Describe the underlying data modeling for your four layouts. What tables are they based on? How are they related to each other? What kind of found set do you need to pull up for each of your lists?
It may not be possible to eliminate the page breaks without a lot of effort, but there's no way to know without a clear understanding of the data you have to work with for your report.
The form is based on a table called employee. Two of the lists are based on a table called Projects (each one is filtered for a different type of project), and the other list is based on a table called Feedback. Each project and each piece of feedback is linked to a single employee.
My final goal is to create a consice printable form for each employee. The first part of the form is general information on the employee, and then the lists summarize the employee's work on projects and manager feedback on the employee.
Also, I might be able to get a copy of Advanced if creating a built in function could solve my problem. I've been wanting to get a copy but I haven't had an excuse.
Ok, the first several parts are quite doable, the last part represents a challenge.
Base your layout on Projects. Use a Header or Leading Grand Summary for your "form" and make sure that you have a relationship that correctly links to the desired Employee Record.
Two of the lists are based on a table called Projects (each one is filtered for a different type of project)
Put these in the body of your layout and Add a "print above" sub summary layout part "when sorted by" your project type field. You can then find both types of project records and sort them by Project Type in order to get your two lists of projects. You can use the sub summary layout part as a place to put a "sub header for each group of project records.
The challenge will be including the FeedBack portion of your report. Each of the following options have trade offs so you'll need to pick and choose the best option for your report and your data:
1) Make this a separate layout and accept the fact that you'll have a page break between it and the rest of your report.
2) Use a Portal (or large ExecuteSQL field) to your FeedBack table. IF the feedback records are not the ones that need the individual fields to slide, this option may work quite well.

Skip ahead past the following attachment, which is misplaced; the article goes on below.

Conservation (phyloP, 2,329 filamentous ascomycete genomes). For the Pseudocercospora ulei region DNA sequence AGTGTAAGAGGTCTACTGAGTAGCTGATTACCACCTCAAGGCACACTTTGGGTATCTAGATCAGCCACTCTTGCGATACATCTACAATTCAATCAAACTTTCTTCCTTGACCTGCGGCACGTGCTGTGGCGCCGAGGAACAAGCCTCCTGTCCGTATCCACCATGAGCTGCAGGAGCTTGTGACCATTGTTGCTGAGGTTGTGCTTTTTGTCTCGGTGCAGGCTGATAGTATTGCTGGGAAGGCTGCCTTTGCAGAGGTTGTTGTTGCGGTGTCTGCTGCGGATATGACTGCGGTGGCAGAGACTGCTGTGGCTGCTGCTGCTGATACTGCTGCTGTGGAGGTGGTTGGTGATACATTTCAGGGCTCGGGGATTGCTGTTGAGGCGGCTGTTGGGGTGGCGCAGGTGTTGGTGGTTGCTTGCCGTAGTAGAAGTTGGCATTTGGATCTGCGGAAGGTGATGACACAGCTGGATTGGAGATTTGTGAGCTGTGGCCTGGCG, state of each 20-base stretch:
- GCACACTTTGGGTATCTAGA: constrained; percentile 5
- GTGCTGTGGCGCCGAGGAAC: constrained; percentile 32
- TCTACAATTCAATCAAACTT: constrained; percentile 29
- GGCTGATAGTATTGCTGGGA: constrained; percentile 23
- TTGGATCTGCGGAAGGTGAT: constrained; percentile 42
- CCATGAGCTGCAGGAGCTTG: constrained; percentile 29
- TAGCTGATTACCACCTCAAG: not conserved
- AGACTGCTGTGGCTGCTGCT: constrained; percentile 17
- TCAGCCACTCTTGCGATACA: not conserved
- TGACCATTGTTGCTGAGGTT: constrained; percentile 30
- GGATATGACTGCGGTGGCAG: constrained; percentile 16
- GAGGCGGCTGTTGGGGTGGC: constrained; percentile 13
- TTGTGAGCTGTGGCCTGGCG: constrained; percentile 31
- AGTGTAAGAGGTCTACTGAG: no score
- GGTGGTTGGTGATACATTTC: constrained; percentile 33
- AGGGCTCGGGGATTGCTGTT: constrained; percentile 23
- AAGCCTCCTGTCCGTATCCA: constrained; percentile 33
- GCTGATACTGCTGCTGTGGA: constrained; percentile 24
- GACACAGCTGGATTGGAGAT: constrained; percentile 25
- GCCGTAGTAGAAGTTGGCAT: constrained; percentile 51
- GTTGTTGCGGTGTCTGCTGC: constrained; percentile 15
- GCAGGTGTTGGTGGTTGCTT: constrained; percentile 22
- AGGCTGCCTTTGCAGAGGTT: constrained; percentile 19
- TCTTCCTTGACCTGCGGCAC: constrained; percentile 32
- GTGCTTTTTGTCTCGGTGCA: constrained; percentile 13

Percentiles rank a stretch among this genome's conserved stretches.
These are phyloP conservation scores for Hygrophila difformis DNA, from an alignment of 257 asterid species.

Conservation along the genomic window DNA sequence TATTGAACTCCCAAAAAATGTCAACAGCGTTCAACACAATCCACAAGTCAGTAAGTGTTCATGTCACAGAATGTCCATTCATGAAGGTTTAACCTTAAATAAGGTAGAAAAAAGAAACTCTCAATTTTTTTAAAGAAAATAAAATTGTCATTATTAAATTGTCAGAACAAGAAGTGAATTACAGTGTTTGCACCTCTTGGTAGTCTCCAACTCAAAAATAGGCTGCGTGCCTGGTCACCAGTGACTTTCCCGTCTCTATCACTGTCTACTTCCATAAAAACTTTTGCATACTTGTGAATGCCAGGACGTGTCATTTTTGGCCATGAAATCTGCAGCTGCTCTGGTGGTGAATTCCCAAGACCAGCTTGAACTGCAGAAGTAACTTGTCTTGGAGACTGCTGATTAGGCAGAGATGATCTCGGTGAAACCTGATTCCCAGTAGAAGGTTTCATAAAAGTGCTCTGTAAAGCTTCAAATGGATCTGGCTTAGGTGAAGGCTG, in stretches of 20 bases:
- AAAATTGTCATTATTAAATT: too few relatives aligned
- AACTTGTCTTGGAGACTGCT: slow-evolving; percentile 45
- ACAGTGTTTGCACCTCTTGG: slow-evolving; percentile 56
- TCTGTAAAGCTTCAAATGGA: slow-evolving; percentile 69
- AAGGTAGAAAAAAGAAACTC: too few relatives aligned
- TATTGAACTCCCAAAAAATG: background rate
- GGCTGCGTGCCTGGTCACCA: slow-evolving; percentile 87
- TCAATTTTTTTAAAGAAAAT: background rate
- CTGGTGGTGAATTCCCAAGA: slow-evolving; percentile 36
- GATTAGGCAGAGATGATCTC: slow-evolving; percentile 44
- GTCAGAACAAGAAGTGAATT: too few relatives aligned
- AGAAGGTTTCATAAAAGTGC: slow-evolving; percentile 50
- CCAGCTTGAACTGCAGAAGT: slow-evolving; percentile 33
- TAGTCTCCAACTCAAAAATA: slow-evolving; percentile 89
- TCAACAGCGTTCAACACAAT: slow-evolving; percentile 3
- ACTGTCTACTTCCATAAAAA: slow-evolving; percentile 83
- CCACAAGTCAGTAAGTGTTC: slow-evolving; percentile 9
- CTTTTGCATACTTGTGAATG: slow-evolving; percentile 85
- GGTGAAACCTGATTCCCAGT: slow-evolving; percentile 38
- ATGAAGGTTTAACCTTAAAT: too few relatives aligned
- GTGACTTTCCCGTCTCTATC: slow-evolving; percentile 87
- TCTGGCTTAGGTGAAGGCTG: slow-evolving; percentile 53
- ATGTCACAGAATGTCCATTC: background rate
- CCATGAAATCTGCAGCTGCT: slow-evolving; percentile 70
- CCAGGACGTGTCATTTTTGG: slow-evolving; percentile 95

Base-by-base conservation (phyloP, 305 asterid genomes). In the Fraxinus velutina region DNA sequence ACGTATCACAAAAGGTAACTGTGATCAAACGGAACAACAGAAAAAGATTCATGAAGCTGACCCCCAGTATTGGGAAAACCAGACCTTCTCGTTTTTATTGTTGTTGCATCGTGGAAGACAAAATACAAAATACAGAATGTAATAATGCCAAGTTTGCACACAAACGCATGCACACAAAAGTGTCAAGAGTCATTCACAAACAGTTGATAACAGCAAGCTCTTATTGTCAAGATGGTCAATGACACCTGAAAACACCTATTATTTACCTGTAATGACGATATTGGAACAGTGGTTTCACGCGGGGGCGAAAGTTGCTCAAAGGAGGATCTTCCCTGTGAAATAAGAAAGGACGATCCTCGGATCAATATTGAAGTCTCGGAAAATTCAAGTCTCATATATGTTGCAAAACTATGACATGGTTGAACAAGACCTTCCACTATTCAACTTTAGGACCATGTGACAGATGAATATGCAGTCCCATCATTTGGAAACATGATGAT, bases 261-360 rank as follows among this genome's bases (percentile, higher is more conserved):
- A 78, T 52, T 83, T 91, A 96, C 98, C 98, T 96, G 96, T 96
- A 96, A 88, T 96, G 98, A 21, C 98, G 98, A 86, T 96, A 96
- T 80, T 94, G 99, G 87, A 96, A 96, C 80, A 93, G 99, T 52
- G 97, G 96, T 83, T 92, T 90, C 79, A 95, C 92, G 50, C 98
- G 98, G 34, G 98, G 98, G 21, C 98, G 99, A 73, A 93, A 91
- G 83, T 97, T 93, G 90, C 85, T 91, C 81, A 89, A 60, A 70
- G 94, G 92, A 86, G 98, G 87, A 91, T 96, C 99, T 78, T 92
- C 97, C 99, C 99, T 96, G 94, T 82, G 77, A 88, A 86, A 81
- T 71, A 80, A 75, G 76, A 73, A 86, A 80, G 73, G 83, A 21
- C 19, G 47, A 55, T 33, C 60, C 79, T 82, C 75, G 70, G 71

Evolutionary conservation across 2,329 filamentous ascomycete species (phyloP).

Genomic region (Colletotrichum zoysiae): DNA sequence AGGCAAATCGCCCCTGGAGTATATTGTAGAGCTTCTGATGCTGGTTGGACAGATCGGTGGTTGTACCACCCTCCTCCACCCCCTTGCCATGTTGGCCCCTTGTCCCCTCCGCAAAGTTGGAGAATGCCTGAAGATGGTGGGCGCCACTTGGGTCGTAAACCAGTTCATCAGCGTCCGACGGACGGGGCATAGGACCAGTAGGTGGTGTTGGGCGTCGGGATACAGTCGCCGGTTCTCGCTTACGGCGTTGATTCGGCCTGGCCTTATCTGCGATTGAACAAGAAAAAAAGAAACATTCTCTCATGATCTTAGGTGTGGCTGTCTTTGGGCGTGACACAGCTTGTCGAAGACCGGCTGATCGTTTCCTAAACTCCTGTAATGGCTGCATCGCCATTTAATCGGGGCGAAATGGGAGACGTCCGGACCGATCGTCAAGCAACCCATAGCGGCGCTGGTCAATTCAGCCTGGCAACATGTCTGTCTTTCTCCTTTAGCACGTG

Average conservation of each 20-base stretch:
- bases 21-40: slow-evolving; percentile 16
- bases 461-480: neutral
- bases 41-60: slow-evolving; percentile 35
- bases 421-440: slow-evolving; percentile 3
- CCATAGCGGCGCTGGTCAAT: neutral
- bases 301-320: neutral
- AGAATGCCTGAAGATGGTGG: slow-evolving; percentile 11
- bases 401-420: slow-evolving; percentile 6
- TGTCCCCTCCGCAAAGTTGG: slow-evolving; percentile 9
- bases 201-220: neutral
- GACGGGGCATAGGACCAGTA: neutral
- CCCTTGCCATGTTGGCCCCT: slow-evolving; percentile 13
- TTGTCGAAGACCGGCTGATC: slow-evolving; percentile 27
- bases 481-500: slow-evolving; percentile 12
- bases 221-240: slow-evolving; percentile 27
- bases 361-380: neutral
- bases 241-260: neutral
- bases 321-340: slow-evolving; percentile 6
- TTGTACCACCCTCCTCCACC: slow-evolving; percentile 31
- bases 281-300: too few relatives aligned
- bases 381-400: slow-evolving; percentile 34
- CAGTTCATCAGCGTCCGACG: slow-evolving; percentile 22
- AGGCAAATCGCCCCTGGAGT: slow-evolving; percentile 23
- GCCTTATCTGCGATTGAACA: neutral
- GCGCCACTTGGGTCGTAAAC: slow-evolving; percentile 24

3) (This one's complicated) add a tempory "report" table to your database and base your report layout on it. Import both your Project and your feedback records into this table. Immediately after importing the feedback records use Replace Field Contents to give them a "Project Type" that is both different from any actual project types and that sorts last in your sort order. Now the sub summary layout part I've already described can work to give you all three lists of records. What can get really messy here is figuring out how to pull completely different data from two tables into a single table. In some cases, you may be able to use the same field for similar data from both tables and in other cases you have two sets of fields, one set for each table and you put all the fields in the body setting them to slide up and resize to close up the unused space. Often this can require field labels that are also calculation fields that are empty for records from one table and display text for records from the other table so that they also can disappear for a given record if the label is not appropriate to that record.
Unfortunately, #2 won't work. I suppose I could give #3 a try. The fields are pretty different between the two tables, but I might be able to find some common ground.
I don't know much about FileMaker Pro Advanced. If I got that would I possibly be able to make a custom function that does what I want? I'm not looking for how to do it, just whether it might be feasible.
Filemaker Advanced is well worth the extra dollars, but it won't help you any with this particular issue. Finding fields that can work with both tables may simplify things but they aren't absolutely necessary for option #3. The result can be a very complex layout that only looks correct when previewed/printed, but it is an option that can be made to work.
Thanks for the help. I'm hesitant to use #3 because other people work with this database and sometimes try to edit layouts, and so I want to try the least convoluted solution possible. I think I am going to try using #2, but I will base the report on feedback rather than projects, because I think that putting a portal for each type of project may work well, as the entries for each project are rather short.
This worked well, but I have one major problem now. There are employees without projects or feedback, but I still want to be able to generate this form for them. I guess I could create a dummy project for every employee, but that seems like a messy solution.
I think the insistance on no page breaks will make this somewhat "messy" no matter which option you ultimately use.
I'm still open to suggestions, but I think the approach I'm going to take is have two different layouts, one with the projects and feedback based on the Feedback table, and one without the projects and feedback based on the Employee table, and the script to generate the report will use the latter if no projects or feedback exist.
Except for the fact that there are employees omitted, the layout with projects and feedback looks relatively nice.